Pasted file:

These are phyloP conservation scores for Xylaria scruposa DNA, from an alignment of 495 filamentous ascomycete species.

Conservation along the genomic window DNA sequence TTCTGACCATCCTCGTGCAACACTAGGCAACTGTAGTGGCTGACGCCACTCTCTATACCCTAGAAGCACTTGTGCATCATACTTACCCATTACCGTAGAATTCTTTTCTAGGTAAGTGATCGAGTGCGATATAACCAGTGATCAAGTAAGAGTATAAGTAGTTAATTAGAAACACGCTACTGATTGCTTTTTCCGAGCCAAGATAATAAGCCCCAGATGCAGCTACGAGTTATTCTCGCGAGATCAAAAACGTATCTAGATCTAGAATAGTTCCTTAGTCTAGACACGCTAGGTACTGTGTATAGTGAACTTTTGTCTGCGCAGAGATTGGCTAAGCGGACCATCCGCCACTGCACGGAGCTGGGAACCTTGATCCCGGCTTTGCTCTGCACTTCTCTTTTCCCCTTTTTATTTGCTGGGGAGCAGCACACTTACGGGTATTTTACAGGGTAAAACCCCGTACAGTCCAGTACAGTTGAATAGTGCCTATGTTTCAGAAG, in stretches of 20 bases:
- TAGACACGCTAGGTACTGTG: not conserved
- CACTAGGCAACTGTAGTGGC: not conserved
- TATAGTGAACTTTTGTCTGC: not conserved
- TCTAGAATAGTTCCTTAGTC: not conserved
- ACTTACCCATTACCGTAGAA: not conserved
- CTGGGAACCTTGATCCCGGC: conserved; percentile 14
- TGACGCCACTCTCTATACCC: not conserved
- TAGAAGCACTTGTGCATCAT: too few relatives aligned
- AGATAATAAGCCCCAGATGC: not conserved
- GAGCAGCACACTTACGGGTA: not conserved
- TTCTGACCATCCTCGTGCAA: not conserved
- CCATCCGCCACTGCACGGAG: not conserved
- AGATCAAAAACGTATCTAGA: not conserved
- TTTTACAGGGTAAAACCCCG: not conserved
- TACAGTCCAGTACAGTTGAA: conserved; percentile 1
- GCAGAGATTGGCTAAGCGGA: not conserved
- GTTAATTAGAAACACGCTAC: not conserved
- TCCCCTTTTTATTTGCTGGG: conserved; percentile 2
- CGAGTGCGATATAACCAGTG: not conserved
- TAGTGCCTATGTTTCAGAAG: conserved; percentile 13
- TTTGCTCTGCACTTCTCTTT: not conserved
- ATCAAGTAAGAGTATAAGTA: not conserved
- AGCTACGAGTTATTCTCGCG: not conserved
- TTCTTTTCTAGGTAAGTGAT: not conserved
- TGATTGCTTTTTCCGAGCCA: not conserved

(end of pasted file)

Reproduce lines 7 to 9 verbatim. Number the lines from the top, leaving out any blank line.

- ACTTACCCATTACCGTAGAA: not conserved
- CTGGGAACCTTGATCCCGGC: conserved; percentile 14
- TGACGCCACTCTCTATACCC: not conserved